On July 21st, White Sox pitcher Dylan Covey threw a two-hit, 105 pitch complete game shutout against the Seattle Mariners.
Covey, who struggled during his first season as a White Sox player with a 0-7 record, has shown improvement this past season by dropping his ERA from 7.71 to 4.95.
The use of his curveball appears to be an effective feature when Covey showcases it in his repertoire.
Without the curveball
On June 29th and July 4th against the Rangers and Reds, respectively, Covey had two of his shortest appearances this year (both losses). According to Baseball Reference, he threw just 74 pitches against Texas in 2.1 innings while giving up 8 hits, 9 earned runs, 3 walks, and not a single strikeout. In his next appearance against Cincinnati, he lasted only 3.2 innings while giving up 5 hits, and 6 earned runs.
Even though his walk-to-strikeout ratio improved, he still picked up the loss. Below are some numbers from those two games:
Covey’s 74 pitch performance on the June 29 featured the following pitches:
- 1 fastball
- 50 sinkers
- 7 changeups
- 10 sliders
- 6 curveballs
Covey’s 76 pitch performance on Independence Day featured the following pitches:
- 2 fastballs
- 52 sliders
- 9 changeups
- 13 sliders
- 1 curveball
As you can see, Covey relies heavily on his sinker and slider. He’s done this throughout his career. Comparing these stats to not only last night’s game but the game on June 8th in which Covey pitched six innings of shutout ball against Boston while giving up only three hits and striking out seven (Chicago won 1-0), there are some differences in his pitch selection.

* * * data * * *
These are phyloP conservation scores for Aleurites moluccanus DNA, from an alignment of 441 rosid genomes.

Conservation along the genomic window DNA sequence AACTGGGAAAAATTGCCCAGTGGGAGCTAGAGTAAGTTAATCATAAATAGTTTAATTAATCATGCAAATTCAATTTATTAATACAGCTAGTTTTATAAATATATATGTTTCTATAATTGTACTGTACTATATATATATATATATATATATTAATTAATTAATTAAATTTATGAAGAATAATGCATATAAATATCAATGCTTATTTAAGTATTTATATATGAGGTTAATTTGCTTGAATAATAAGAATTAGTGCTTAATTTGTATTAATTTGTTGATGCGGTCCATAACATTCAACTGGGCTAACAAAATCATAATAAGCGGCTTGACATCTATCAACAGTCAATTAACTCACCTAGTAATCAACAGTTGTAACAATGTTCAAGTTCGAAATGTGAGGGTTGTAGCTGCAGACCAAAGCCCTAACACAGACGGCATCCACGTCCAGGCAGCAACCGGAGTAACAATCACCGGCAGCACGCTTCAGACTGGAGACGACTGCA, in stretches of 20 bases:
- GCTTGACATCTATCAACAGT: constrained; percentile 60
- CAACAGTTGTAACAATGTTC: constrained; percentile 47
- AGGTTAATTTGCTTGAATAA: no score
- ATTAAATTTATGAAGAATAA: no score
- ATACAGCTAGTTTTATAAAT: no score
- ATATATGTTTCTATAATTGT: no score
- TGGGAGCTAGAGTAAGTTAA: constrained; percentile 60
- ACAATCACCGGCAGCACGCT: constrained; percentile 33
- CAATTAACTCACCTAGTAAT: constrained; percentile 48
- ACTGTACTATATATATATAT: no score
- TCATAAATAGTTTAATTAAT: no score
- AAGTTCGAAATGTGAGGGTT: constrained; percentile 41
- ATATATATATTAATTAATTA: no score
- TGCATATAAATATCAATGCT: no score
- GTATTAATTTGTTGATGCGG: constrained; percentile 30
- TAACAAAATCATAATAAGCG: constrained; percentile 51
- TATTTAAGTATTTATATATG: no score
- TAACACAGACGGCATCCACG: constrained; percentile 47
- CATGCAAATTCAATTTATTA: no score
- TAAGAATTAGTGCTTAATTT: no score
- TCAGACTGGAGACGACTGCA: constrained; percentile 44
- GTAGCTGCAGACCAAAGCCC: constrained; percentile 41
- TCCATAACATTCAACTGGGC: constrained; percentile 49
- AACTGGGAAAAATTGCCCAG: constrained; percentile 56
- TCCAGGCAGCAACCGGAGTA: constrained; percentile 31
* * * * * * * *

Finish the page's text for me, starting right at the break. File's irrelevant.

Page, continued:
With the curveball
June 8th’s 83 pitch game:
- 52 sinkers
- 3 changeups
- 17 sliders
- 11 curveballs
July 21st’s 105 pitch game:
- 68 sinkers
- 8 changeups
- 12 sliders
- 17 curveballs
As mentioned, Covey relies heavily on his sinker and slider. So the fact that there’s a large percentage of these shown during both the games he won and the games he lost isn’t too surprising. However, in looking at these stats, what does seem surprising is the difference in # of curveballs thrown.
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In his two losses, Covey’s 74-pitch performance in the game against Texas on June 29th featured only 6 curveballs, while his 76-pitch loss on July 4th featured only one curveball. That makes for a percentage of 8% and approximately 1% of curveballs thrown during each game, respectively.
Conversely – in the two starts that he won – the 11 curveballs he threw in an 83-pitch game on June 8th and 17 curveballs on July 21st’s 105 pitch victory account for 13% and 16% of pitches thrown, respectively. Notably – on July 21st’s two-hit shutout against Seattle – he featured more curveballs than sliders.
This could be a new strategy of pitching coach Don Cooper as he and Covey work together towards lowering his ERA. It also might explain why Seattle had such a hard time hitting Covey last night, as their scouting report based on past history probably told them that Covey’s pitch selection would be much different.
Time will tell what Covey is going to throw going forward. In all likelihood, even as he develops his curveball, he will have to make adjustments – as teams will adjust their scouting reports once they notice in new tendencies in Covey’s pitching selection and tendencies. Nevertheless – for Sox fans – it’s a hopeful sign coming off of the All-Star Break that Covey pitched so effectively against one of the better teams in baseball this season.